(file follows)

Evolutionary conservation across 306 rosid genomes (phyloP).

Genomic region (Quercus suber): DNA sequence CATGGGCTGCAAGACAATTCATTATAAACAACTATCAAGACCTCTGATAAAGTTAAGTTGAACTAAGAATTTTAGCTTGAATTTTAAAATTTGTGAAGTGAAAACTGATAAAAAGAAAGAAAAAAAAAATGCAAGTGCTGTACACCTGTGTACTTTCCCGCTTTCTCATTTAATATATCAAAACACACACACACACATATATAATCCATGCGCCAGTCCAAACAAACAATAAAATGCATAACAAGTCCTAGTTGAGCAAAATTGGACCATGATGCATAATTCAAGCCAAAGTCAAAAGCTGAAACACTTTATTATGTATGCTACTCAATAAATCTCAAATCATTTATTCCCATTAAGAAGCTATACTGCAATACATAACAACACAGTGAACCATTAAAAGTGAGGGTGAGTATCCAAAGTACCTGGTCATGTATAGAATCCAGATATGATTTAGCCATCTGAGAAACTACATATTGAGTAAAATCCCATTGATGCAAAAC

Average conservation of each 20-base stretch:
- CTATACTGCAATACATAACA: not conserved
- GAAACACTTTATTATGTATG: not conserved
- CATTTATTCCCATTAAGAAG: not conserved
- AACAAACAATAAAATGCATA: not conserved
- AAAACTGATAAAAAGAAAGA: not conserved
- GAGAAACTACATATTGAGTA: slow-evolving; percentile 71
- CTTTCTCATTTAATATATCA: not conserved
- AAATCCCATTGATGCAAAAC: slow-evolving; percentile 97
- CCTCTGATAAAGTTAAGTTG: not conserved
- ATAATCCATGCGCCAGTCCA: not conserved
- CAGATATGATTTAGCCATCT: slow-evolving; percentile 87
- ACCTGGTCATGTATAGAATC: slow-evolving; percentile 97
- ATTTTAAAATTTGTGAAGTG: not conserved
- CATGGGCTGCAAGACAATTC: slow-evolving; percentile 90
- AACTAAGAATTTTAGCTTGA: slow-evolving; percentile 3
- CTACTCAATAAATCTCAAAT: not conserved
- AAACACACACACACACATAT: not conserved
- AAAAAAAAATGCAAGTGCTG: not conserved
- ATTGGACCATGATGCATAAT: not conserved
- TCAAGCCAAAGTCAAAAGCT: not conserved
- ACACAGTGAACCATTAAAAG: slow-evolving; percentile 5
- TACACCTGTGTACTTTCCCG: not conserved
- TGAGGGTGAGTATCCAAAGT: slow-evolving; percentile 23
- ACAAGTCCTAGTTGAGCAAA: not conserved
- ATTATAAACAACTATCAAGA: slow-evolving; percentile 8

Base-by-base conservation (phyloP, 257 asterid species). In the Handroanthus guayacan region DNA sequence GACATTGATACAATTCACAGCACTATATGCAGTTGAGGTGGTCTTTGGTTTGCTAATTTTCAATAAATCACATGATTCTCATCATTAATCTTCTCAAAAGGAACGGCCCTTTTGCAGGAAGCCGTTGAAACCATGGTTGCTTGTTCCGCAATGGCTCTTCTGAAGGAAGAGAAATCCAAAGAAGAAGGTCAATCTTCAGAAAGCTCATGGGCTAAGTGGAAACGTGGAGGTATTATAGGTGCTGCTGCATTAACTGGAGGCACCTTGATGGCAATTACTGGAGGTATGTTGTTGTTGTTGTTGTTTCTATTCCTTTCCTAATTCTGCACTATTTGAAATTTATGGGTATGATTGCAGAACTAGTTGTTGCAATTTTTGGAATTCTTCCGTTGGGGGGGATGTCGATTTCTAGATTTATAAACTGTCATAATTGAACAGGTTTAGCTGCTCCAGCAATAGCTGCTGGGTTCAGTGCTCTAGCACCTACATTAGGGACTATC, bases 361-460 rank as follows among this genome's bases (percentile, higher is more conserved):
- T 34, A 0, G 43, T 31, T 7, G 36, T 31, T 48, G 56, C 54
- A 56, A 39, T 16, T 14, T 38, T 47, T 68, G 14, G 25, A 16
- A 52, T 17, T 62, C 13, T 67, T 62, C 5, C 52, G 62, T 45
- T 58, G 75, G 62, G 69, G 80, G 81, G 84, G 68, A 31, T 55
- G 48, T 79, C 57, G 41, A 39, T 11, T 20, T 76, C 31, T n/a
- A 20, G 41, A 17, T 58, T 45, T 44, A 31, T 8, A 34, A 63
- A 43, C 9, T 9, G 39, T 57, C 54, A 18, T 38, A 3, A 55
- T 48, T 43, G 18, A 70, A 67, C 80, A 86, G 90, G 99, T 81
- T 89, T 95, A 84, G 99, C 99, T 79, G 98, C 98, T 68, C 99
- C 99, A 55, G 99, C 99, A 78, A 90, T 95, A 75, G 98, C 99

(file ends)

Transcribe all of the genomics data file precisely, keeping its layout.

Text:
Evolutionary conservation across 306 rosid genomes (phyloP).

Genomic region (Quercus suber): DNA sequence CATGGGCTGCAAGACAATTCATTATAAACAACTATCAAGACCTCTGATAAAGTTAAGTTGAACTAAGAATTTTAGCTTGAATTTTAAAATTTGTGAAGTGAAAACTGATAAAAAGAAAGAAAAAAAAAATGCAAGTGCTGTACACCTGTGTACTTTCCCGCTTTCTCATTTAATATATCAAAACACACACACACACATATATAATCCATGCGCCAGTCCAAACAAACAATAAAATGCATAACAAGTCCTAGTTGAGCAAAATTGGACCATGATGCATAATTCAAGCCAAAGTCAAAAGCTGAAACACTTTATTATGTATGCTACTCAATAAATCTCAAATCATTTATTCCCATTAAGAAGCTATACTGCAATACATAACAACACAGTGAACCATTAAAAGTGAGGGTGAGTATCCAAAGTACCTGGTCATGTATAGAATCCAGATATGATTTAGCCATCTGAGAAACTACATATTGAGTAAAATCCCATTGATGCAAAAC

Average conservation of each 20-base stretch:
- CTATACTGCAATACATAACA: not conserved
- GAAACACTTTATTATGTATG: not conserved
- CATTTATTCCCATTAAGAAG: not conserved
- AACAAACAATAAAATGCATA: not conserved
- AAAACTGATAAAAAGAAAGA: not conserved
- GAGAAACTACATATTGAGTA: slow-evolving; percentile 71
- CTTTCTCATTTAATATATCA: not conserved
- AAATCCCATTGATGCAAAAC: slow-evolving; percentile 97
- CCTCTGATAAAGTTAAGTTG: not conserved
- ATAATCCATGCGCCAGTCCA: not conserved
- CAGATATGATTTAGCCATCT: slow-evolving; percentile 87
- ACCTGGTCATGTATAGAATC: slow-evolving; percentile 97
- ATTTTAAAATTTGTGAAGTG: not conserved
- CATGGGCTGCAAGACAATTC: slow-evolving; percentile 90
- AACTAAGAATTTTAGCTTGA: slow-evolving; percentile 3
- CTACTCAATAAATCTCAAAT: not conserved
- AAACACACACACACACATAT: not conserved
- AAAAAAAAATGCAAGTGCTG: not conserved
- ATTGGACCATGATGCATAAT: not conserved
- TCAAGCCAAAGTCAAAAGCT: not conserved
- ACACAGTGAACCATTAAAAG: slow-evolving; percentile 5
- TACACCTGTGTACTTTCCCG: not conserved
- TGAGGGTGAGTATCCAAAGT: slow-evolving; percentile 23
- ACAAGTCCTAGTTGAGCAAA: not conserved
- ATTATAAACAACTATCAAGA: slow-evolving; percentile 8

Base-by-base conservation (phyloP, 257 asterid species). In the Handroanthus guayacan region DNA sequence GACATTGATACAATTCACAGCACTATATGCAGTTGAGGTGGTCTTTGGTTTGCTAATTTTCAATAAATCACATGATTCTCATCATTAATCTTCTCAAAAGGAACGGCCCTTTTGCAGGAAGCCGTTGAAACCATGGTTGCTTGTTCCGCAATGGCTCTTCTGAAGGAAGAGAAATCCAAAGAAGAAGGTCAATCTTCAGAAAGCTCATGGGCTAAGTGGAAACGTGGAGGTATTATAGGTGCTGCTGCATTAACTGGAGGCACCTTGATGGCAATTACTGGAGGTATGTTGTTGTTGTTGTTGTTTCTATTCCTTTCCTAATTCTGCACTATTTGAAATTTATGGGTATGATTGCAGAACTAGTTGTTGCAATTTTTGGAATTCTTCCGTTGGGGGGGATGTCGATTTCTAGATTTATAAACTGTCATAATTGAACAGGTTTAGCTGCTCCAGCAATAGCTGCTGGGTTCAGTGCTCTAGCACCTACATTAGGGACTATC, bases 361-460 rank as follows among this genome's bases (percentile, higher is more conserved):
- T 34, A 0, G 43, T 31, T 7, G 36, T 31, T 48, G 56, C 54
- A 56, A 39, T 16, T 14, T 38, T 47, T 68, G 14, G 25, A 16
- A 52, T 17, T 62, C 13, T 67, T 62, C 5, C 52, G 62, T 45
- T 58, G 75, G 62, G 69, G 80, G 81, G 84, G 68, A 31, T 55
- G 48, T 79, C 57, G 41, A 39, T 11, T 20, T 76, C 31, T n/a
- A 20, G 41, A 17, T 58, T 45, T 44, A 31, T 8, A 34, A 63
- A 43, C 9, T 9, G 39, T 57, C 54, A 18, T 38, A 3, A 55
- T 48, T 43, G 18, A 70, A 67, C 80, A 86, G 90, G 99, T 81
- T 89, T 95, A 84, G 99, C 99, T 79, G 98, C 98, T 68, C 99
- C 99, A 55, G 99, C 99, A 78, A 90, T 95, A 75, G 98, C 99